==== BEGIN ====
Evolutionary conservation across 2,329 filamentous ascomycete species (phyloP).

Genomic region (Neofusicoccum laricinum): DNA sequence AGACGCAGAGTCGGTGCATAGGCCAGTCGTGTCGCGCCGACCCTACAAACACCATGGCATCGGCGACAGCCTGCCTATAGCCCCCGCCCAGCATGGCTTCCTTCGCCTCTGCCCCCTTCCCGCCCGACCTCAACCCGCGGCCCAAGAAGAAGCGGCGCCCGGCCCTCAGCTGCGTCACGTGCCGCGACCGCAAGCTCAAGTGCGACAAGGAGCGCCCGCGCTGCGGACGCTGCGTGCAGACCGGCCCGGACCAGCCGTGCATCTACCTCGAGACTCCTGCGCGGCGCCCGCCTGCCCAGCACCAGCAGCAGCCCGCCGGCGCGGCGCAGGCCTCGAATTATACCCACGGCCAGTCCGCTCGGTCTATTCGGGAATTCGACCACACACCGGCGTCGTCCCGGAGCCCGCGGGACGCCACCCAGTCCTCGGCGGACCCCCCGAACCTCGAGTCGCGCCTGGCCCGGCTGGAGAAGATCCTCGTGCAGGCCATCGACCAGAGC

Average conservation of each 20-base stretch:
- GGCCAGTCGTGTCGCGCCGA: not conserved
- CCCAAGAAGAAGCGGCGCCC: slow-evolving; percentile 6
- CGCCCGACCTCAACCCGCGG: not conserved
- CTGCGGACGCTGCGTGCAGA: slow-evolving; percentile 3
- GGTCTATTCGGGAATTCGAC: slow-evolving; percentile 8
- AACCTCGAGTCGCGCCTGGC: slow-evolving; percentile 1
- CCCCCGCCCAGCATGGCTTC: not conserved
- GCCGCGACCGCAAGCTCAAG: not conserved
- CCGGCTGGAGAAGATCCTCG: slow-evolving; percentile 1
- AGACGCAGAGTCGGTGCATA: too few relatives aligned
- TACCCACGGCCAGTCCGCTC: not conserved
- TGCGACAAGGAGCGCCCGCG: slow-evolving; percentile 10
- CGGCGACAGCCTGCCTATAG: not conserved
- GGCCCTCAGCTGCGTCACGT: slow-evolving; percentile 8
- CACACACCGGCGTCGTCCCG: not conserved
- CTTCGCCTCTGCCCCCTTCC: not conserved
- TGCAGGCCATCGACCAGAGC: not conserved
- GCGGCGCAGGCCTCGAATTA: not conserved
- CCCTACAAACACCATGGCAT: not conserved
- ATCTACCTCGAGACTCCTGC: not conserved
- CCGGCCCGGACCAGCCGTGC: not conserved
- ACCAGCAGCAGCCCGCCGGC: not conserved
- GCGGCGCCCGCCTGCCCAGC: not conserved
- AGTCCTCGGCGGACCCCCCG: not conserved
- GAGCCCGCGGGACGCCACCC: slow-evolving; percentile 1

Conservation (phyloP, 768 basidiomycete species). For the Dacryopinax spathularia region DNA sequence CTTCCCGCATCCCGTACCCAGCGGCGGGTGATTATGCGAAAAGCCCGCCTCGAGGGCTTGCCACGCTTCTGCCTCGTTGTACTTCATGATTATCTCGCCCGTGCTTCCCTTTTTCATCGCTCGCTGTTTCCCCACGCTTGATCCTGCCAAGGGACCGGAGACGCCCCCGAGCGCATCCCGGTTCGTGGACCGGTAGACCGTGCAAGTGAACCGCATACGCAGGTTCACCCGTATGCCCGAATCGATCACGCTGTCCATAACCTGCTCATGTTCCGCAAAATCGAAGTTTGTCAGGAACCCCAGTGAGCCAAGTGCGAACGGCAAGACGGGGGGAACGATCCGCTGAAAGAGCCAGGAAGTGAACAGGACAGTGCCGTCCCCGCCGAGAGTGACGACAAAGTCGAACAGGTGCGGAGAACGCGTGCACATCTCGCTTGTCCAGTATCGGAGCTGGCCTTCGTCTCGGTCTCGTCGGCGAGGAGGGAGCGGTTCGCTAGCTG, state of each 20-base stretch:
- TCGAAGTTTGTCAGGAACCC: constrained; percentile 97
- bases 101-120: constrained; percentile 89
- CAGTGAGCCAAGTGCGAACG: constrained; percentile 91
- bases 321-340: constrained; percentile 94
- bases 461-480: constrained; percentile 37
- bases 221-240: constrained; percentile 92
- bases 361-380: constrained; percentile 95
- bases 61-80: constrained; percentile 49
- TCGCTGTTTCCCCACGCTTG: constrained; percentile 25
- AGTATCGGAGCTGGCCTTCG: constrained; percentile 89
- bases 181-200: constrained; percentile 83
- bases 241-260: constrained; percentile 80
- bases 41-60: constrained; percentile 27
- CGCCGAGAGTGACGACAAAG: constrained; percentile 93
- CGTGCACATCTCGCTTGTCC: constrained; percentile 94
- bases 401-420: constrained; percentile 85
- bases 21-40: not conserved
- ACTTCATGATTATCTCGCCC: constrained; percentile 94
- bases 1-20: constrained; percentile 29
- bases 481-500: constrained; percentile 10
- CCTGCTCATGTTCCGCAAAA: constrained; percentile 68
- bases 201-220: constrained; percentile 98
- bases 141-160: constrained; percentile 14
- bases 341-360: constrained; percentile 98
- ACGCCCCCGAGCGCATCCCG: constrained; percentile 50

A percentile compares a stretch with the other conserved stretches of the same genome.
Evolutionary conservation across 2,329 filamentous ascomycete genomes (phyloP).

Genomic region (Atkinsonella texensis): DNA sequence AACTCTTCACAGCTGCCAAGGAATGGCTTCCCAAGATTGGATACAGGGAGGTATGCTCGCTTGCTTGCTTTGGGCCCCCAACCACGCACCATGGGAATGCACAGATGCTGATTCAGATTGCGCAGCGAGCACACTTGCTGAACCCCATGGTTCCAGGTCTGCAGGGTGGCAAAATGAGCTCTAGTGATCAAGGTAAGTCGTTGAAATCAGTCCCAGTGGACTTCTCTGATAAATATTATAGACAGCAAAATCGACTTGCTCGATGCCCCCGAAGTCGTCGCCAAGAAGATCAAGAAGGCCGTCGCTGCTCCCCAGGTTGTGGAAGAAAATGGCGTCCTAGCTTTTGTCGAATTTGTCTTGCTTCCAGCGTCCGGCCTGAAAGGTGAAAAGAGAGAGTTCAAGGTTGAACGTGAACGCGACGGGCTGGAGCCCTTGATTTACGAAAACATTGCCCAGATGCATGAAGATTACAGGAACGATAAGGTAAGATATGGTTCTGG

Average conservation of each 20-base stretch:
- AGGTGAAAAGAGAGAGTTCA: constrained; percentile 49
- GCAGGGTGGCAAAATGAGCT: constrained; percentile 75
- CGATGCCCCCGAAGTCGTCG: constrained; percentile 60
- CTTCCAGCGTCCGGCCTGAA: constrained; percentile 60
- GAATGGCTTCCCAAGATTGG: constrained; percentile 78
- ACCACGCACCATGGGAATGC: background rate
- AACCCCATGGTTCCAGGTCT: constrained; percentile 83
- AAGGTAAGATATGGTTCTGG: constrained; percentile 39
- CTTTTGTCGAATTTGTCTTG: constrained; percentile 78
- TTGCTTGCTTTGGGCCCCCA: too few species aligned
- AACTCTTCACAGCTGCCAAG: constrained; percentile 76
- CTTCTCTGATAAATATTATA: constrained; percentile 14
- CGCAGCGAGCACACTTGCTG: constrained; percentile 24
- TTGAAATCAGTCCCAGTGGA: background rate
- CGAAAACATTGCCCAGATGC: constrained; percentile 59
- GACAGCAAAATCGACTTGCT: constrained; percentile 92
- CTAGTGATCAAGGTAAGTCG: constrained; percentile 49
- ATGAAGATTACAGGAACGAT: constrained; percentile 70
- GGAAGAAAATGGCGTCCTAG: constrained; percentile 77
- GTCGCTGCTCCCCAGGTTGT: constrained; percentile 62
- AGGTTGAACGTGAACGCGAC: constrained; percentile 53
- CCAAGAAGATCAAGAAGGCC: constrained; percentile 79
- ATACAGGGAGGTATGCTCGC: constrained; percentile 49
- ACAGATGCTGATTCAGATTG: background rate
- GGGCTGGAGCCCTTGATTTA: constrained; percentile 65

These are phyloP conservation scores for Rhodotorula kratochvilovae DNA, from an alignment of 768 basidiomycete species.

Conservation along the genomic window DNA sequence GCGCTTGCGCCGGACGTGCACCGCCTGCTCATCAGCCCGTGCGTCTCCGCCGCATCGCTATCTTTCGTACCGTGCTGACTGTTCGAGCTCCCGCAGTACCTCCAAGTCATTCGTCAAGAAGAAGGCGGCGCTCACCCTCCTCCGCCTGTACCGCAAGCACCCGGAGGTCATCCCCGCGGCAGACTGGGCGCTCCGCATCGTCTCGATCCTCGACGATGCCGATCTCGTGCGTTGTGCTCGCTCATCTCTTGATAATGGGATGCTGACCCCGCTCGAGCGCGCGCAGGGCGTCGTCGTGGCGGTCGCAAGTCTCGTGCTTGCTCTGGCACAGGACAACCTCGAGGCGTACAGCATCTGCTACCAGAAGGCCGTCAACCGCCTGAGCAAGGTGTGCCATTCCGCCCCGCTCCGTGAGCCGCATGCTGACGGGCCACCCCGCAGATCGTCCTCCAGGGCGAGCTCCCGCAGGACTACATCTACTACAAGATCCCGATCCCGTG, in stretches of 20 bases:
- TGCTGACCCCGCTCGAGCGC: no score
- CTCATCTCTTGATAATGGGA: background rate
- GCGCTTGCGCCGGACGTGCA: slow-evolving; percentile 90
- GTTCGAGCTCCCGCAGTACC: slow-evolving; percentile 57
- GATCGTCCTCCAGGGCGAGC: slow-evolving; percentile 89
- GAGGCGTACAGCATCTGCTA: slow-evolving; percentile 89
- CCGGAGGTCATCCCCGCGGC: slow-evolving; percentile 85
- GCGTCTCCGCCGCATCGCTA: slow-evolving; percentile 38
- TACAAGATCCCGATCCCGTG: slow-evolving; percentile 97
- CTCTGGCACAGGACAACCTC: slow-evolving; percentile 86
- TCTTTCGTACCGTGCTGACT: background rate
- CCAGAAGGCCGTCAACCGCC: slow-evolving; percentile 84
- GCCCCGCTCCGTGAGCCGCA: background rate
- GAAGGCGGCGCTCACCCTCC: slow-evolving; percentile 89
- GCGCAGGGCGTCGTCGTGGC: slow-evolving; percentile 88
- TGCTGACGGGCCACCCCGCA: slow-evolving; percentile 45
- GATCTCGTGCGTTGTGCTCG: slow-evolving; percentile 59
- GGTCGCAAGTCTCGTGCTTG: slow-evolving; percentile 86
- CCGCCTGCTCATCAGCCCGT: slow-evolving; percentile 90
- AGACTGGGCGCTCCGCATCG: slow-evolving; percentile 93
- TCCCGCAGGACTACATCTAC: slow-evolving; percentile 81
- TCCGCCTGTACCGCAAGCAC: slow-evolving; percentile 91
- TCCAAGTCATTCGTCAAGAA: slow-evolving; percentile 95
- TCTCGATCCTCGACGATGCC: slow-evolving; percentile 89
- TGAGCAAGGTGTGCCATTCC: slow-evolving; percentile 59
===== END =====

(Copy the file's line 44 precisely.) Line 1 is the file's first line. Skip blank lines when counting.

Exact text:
- CGTGCACATCTCGCTTGTCC: constrained; percentile 94